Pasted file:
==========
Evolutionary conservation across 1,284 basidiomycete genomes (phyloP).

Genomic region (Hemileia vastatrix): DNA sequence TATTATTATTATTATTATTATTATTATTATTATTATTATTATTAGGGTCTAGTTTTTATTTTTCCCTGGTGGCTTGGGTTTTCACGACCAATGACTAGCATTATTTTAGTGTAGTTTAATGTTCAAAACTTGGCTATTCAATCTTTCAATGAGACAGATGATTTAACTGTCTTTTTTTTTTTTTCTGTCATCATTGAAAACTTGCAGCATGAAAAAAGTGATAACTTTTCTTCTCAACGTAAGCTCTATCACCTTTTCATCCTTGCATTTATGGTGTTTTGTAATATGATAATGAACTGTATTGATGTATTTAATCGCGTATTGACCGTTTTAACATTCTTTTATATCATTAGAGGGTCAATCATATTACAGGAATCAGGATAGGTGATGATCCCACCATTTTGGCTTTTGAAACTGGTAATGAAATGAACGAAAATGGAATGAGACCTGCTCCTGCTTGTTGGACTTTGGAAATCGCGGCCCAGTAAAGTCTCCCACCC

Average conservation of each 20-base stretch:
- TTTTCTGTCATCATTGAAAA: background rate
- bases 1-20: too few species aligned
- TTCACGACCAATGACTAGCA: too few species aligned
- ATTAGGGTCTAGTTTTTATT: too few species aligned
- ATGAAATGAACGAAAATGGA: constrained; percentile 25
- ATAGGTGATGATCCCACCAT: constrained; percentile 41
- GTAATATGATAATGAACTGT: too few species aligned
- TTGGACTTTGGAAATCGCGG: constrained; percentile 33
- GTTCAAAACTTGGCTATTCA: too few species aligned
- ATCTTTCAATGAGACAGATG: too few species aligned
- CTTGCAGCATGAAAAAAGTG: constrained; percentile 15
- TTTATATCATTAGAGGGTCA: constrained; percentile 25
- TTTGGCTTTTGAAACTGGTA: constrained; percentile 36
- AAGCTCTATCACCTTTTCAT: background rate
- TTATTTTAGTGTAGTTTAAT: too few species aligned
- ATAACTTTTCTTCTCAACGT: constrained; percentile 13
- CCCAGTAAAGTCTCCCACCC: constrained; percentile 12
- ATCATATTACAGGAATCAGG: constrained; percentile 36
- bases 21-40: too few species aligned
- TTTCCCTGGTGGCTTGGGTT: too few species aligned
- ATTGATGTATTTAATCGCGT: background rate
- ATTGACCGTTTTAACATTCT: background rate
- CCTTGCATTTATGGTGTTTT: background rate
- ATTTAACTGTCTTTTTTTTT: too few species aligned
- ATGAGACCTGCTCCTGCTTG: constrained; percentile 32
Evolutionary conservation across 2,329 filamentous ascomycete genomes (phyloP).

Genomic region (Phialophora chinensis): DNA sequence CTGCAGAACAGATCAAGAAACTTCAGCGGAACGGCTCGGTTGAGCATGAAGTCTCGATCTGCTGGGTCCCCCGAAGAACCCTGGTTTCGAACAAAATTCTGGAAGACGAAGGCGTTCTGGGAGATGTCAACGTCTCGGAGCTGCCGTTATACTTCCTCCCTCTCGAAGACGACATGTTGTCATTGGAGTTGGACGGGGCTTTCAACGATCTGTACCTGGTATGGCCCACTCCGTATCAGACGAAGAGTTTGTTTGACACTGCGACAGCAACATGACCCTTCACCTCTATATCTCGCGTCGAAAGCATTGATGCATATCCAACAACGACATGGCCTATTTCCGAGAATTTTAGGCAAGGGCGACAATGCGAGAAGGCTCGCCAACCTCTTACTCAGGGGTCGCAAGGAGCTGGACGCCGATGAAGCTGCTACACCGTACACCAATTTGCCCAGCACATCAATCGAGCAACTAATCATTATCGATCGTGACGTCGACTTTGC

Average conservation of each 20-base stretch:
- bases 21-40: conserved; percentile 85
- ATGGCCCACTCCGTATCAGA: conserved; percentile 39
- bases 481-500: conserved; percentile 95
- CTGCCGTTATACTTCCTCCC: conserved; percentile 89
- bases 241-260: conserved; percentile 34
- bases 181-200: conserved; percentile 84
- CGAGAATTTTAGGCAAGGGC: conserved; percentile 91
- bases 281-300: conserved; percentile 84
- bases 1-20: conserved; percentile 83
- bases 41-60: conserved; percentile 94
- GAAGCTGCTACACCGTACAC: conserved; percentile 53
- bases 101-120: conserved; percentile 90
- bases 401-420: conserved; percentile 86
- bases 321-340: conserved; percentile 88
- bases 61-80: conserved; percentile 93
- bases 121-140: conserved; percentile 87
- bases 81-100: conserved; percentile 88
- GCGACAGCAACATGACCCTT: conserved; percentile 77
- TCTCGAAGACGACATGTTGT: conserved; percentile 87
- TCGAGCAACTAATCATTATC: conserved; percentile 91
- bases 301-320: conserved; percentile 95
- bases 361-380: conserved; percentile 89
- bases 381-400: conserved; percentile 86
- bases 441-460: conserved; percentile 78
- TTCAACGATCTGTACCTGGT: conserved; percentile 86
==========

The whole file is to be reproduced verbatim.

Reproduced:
Evolutionary conservation across 1,284 basidiomycete genomes (phyloP).

Genomic region (Hemileia vastatrix): DNA sequence TATTATTATTATTATTATTATTATTATTATTATTATTATTATTAGGGTCTAGTTTTTATTTTTCCCTGGTGGCTTGGGTTTTCACGACCAATGACTAGCATTATTTTAGTGTAGTTTAATGTTCAAAACTTGGCTATTCAATCTTTCAATGAGACAGATGATTTAACTGTCTTTTTTTTTTTTTCTGTCATCATTGAAAACTTGCAGCATGAAAAAAGTGATAACTTTTCTTCTCAACGTAAGCTCTATCACCTTTTCATCCTTGCATTTATGGTGTTTTGTAATATGATAATGAACTGTATTGATGTATTTAATCGCGTATTGACCGTTTTAACATTCTTTTATATCATTAGAGGGTCAATCATATTACAGGAATCAGGATAGGTGATGATCCCACCATTTTGGCTTTTGAAACTGGTAATGAAATGAACGAAAATGGAATGAGACCTGCTCCTGCTTGTTGGACTTTGGAAATCGCGGCCCAGTAAAGTCTCCCACCC

Average conservation of each 20-base stretch:
- TTTTCTGTCATCATTGAAAA: background rate
- bases 1-20: too few species aligned
- TTCACGACCAATGACTAGCA: too few species aligned
- ATTAGGGTCTAGTTTTTATT: too few species aligned
- ATGAAATGAACGAAAATGGA: constrained; percentile 25
- ATAGGTGATGATCCCACCAT: constrained; percentile 41
- GTAATATGATAATGAACTGT: too few species aligned
- TTGGACTTTGGAAATCGCGG: constrained; percentile 33
- GTTCAAAACTTGGCTATTCA: too few species aligned
- ATCTTTCAATGAGACAGATG: too few species aligned
- CTTGCAGCATGAAAAAAGTG: constrained; percentile 15
- TTTATATCATTAGAGGGTCA: constrained; percentile 25
- TTTGGCTTTTGAAACTGGTA: constrained; percentile 36
- AAGCTCTATCACCTTTTCAT: background rate
- TTATTTTAGTGTAGTTTAAT: too few species aligned
- ATAACTTTTCTTCTCAACGT: constrained; percentile 13
- CCCAGTAAAGTCTCCCACCC: constrained; percentile 12
- ATCATATTACAGGAATCAGG: constrained; percentile 36
- bases 21-40: too few species aligned
- TTTCCCTGGTGGCTTGGGTT: too few species aligned
- ATTGATGTATTTAATCGCGT: background rate
- ATTGACCGTTTTAACATTCT: background rate
- CCTTGCATTTATGGTGTTTT: background rate
- ATTTAACTGTCTTTTTTTTT: too few species aligned
- ATGAGACCTGCTCCTGCTTG: constrained; percentile 32
Evolutionary conservation across 2,329 filamentous ascomycete genomes (phyloP).

Genomic region (Phialophora chinensis): DNA sequence CTGCAGAACAGATCAAGAAACTTCAGCGGAACGGCTCGGTTGAGCATGAAGTCTCGATCTGCTGGGTCCCCCGAAGAACCCTGGTTTCGAACAAAATTCTGGAAGACGAAGGCGTTCTGGGAGATGTCAACGTCTCGGAGCTGCCGTTATACTTCCTCCCTCTCGAAGACGACATGTTGTCATTGGAGTTGGACGGGGCTTTCAACGATCTGTACCTGGTATGGCCCACTCCGTATCAGACGAAGAGTTTGTTTGACACTGCGACAGCAACATGACCCTTCACCTCTATATCTCGCGTCGAAAGCATTGATGCATATCCAACAACGACATGGCCTATTTCCGAGAATTTTAGGCAAGGGCGACAATGCGAGAAGGCTCGCCAACCTCTTACTCAGGGGTCGCAAGGAGCTGGACGCCGATGAAGCTGCTACACCGTACACCAATTTGCCCAGCACATCAATCGAGCAACTAATCATTATCGATCGTGACGTCGACTTTGC

Average conservation of each 20-base stretch:
- bases 21-40: conserved; percentile 85
- ATGGCCCACTCCGTATCAGA: conserved; percentile 39
- bases 481-500: conserved; percentile 95
- CTGCCGTTATACTTCCTCCC: conserved; percentile 89
- bases 241-260: conserved; percentile 34
- bases 181-200: conserved; percentile 84
- CGAGAATTTTAGGCAAGGGC: conserved; percentile 91
- bases 281-300: conserved; percentile 84
- bases 1-20: conserved; percentile 83
- bases 41-60: conserved; percentile 94
- GAAGCTGCTACACCGTACAC: conserved; percentile 53
- bases 101-120: conserved; percentile 90
- bases 401-420: conserved; percentile 86
- bases 321-340: conserved; percentile 88
- bases 61-80: conserved; percentile 93
- bases 121-140: conserved; percentile 87
- bases 81-100: conserved; percentile 88
- GCGACAGCAACATGACCCTT: conserved; percentile 77
- TCTCGAAGACGACATGTTGT: conserved; percentile 87
- TCGAGCAACTAATCATTATC: conserved; percentile 91
- bases 301-320: conserved; percentile 95
- bases 361-380: conserved; percentile 89
- bases 381-400: conserved; percentile 86
- bases 441-460: conserved; percentile 78
- TTCAACGATCTGTACCTGGT: conserved; percentile 86